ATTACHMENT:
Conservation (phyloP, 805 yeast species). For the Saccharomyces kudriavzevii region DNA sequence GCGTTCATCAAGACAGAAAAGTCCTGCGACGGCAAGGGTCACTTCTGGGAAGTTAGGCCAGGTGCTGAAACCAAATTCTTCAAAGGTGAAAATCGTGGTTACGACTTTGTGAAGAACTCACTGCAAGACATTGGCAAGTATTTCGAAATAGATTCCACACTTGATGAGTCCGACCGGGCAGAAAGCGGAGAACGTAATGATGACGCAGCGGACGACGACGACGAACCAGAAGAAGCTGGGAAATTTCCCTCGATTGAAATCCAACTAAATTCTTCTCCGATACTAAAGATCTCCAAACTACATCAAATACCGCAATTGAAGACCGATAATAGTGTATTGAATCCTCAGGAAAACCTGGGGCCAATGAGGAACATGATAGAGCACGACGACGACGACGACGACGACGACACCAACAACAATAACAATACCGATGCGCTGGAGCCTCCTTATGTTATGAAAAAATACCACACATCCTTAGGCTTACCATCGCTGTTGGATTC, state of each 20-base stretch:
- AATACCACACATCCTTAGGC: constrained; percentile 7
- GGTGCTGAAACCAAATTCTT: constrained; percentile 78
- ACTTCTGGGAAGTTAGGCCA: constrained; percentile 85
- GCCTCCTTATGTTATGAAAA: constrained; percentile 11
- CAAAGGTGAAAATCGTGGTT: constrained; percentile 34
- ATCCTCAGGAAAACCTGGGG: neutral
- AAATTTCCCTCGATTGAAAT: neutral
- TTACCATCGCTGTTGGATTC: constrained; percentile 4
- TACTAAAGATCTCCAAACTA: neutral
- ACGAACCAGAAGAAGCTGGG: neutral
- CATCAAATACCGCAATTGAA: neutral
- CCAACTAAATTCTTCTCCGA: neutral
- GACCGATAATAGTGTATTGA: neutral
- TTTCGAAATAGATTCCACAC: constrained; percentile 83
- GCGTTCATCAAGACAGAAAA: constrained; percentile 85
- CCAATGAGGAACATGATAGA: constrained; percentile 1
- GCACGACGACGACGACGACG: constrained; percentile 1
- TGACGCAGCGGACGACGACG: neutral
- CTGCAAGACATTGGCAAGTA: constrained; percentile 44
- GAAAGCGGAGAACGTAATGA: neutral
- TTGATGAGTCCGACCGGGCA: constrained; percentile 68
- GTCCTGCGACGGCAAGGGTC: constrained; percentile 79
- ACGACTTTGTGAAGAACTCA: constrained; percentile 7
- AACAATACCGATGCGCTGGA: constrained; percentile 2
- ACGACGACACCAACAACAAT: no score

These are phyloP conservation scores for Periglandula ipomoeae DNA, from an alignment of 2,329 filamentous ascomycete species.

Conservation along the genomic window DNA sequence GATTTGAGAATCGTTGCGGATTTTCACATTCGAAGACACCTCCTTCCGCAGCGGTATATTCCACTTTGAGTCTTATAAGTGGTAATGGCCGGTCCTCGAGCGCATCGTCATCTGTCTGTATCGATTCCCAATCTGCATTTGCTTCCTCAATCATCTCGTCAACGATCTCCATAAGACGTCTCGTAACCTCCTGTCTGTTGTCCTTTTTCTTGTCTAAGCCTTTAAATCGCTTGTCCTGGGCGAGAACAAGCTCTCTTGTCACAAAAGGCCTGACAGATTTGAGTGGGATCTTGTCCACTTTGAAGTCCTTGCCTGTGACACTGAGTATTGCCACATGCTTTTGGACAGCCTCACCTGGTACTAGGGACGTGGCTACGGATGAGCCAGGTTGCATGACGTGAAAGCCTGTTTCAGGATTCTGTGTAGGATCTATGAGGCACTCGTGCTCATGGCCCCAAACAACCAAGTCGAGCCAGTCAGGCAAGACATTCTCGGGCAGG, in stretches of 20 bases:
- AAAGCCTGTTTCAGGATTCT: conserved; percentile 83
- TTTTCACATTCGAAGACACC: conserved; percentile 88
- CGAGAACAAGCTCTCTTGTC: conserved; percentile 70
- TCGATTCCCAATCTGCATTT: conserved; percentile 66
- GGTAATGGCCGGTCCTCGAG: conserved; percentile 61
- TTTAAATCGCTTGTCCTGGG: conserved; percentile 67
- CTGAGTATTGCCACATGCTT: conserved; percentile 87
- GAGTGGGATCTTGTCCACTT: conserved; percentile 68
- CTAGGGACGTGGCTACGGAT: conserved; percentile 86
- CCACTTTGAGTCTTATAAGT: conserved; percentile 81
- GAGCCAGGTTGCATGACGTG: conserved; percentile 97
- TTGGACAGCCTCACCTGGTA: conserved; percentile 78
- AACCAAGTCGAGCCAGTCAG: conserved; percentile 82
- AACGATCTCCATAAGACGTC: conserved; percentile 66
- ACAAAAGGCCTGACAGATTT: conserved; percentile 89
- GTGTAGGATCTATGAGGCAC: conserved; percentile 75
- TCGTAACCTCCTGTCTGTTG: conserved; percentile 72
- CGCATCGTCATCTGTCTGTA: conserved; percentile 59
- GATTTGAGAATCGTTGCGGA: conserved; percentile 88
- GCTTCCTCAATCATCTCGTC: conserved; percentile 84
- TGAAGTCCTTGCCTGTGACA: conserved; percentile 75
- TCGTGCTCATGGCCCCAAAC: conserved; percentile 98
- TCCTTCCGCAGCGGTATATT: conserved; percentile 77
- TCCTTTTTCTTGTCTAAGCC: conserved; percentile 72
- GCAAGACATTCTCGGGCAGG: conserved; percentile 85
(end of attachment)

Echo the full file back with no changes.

Conservation (phyloP, 805 yeast species). For the Saccharomyces kudriavzevii region DNA sequence GCGTTCATCAAGACAGAAAAGTCCTGCGACGGCAAGGGTCACTTCTGGGAAGTTAGGCCAGGTGCTGAAACCAAATTCTTCAAAGGTGAAAATCGTGGTTACGACTTTGTGAAGAACTCACTGCAAGACATTGGCAAGTATTTCGAAATAGATTCCACACTTGATGAGTCCGACCGGGCAGAAAGCGGAGAACGTAATGATGACGCAGCGGACGACGACGACGAACCAGAAGAAGCTGGGAAATTTCCCTCGATTGAAATCCAACTAAATTCTTCTCCGATACTAAAGATCTCCAAACTACATCAAATACCGCAATTGAAGACCGATAATAGTGTATTGAATCCTCAGGAAAACCTGGGGCCAATGAGGAACATGATAGAGCACGACGACGACGACGACGACGACGACACCAACAACAATAACAATACCGATGCGCTGGAGCCTCCTTATGTTATGAAAAAATACCACACATCCTTAGGCTTACCATCGCTGTTGGATTC, state of each 20-base stretch:
- AATACCACACATCCTTAGGC: constrained; percentile 7
- GGTGCTGAAACCAAATTCTT: constrained; percentile 78
- ACTTCTGGGAAGTTAGGCCA: constrained; percentile 85
- GCCTCCTTATGTTATGAAAA: constrained; percentile 11
- CAAAGGTGAAAATCGTGGTT: constrained; percentile 34
- ATCCTCAGGAAAACCTGGGG: neutral
- AAATTTCCCTCGATTGAAAT: neutral
- TTACCATCGCTGTTGGATTC: constrained; percentile 4
- TACTAAAGATCTCCAAACTA: neutral
- ACGAACCAGAAGAAGCTGGG: neutral
- CATCAAATACCGCAATTGAA: neutral
- CCAACTAAATTCTTCTCCGA: neutral
- GACCGATAATAGTGTATTGA: neutral
- TTTCGAAATAGATTCCACAC: constrained; percentile 83
- GCGTTCATCAAGACAGAAAA: constrained; percentile 85
- CCAATGAGGAACATGATAGA: constrained; percentile 1
- GCACGACGACGACGACGACG: constrained; percentile 1
- TGACGCAGCGGACGACGACG: neutral
- CTGCAAGACATTGGCAAGTA: constrained; percentile 44
- GAAAGCGGAGAACGTAATGA: neutral
- TTGATGAGTCCGACCGGGCA: constrained; percentile 68
- GTCCTGCGACGGCAAGGGTC: constrained; percentile 79
- ACGACTTTGTGAAGAACTCA: constrained; percentile 7
- AACAATACCGATGCGCTGGA: constrained; percentile 2
- ACGACGACACCAACAACAAT: no score

These are phyloP conservation scores for Periglandula ipomoeae DNA, from an alignment of 2,329 filamentous ascomycete species.

Conservation along the genomic window DNA sequence GATTTGAGAATCGTTGCGGATTTTCACATTCGAAGACACCTCCTTCCGCAGCGGTATATTCCACTTTGAGTCTTATAAGTGGTAATGGCCGGTCCTCGAGCGCATCGTCATCTGTCTGTATCGATTCCCAATCTGCATTTGCTTCCTCAATCATCTCGTCAACGATCTCCATAAGACGTCTCGTAACCTCCTGTCTGTTGTCCTTTTTCTTGTCTAAGCCTTTAAATCGCTTGTCCTGGGCGAGAACAAGCTCTCTTGTCACAAAAGGCCTGACAGATTTGAGTGGGATCTTGTCCACTTTGAAGTCCTTGCCTGTGACACTGAGTATTGCCACATGCTTTTGGACAGCCTCACCTGGTACTAGGGACGTGGCTACGGATGAGCCAGGTTGCATGACGTGAAAGCCTGTTTCAGGATTCTGTGTAGGATCTATGAGGCACTCGTGCTCATGGCCCCAAACAACCAAGTCGAGCCAGTCAGGCAAGACATTCTCGGGCAGG, in stretches of 20 bases:
- AAAGCCTGTTTCAGGATTCT: conserved; percentile 83
- TTTTCACATTCGAAGACACC: conserved; percentile 88
- CGAGAACAAGCTCTCTTGTC: conserved; percentile 70
- TCGATTCCCAATCTGCATTT: conserved; percentile 66
- GGTAATGGCCGGTCCTCGAG: conserved; percentile 61
- TTTAAATCGCTTGTCCTGGG: conserved; percentile 67
- CTGAGTATTGCCACATGCTT: conserved; percentile 87
- GAGTGGGATCTTGTCCACTT: conserved; percentile 68
- CTAGGGACGTGGCTACGGAT: conserved; percentile 86
- CCACTTTGAGTCTTATAAGT: conserved; percentile 81
- GAGCCAGGTTGCATGACGTG: conserved; percentile 97
- TTGGACAGCCTCACCTGGTA: conserved; percentile 78
- AACCAAGTCGAGCCAGTCAG: conserved; percentile 82
- AACGATCTCCATAAGACGTC: conserved; percentile 66
- ACAAAAGGCCTGACAGATTT: conserved; percentile 89
- GTGTAGGATCTATGAGGCAC: conserved; percentile 75
- TCGTAACCTCCTGTCTGTTG: conserved; percentile 72
- CGCATCGTCATCTGTCTGTA: conserved; percentile 59
- GATTTGAGAATCGTTGCGGA: conserved; percentile 88
- GCTTCCTCAATCATCTCGTC: conserved; percentile 84
- TGAAGTCCTTGCCTGTGACA: conserved; percentile 75
- TCGTGCTCATGGCCCCAAAC: conserved; percentile 98
- TCCTTCCGCAGCGGTATATT: conserved; percentile 77
- TCCTTTTTCTTGTCTAAGCC: conserved; percentile 72
- GCAAGACATTCTCGGGCAGG: conserved; percentile 85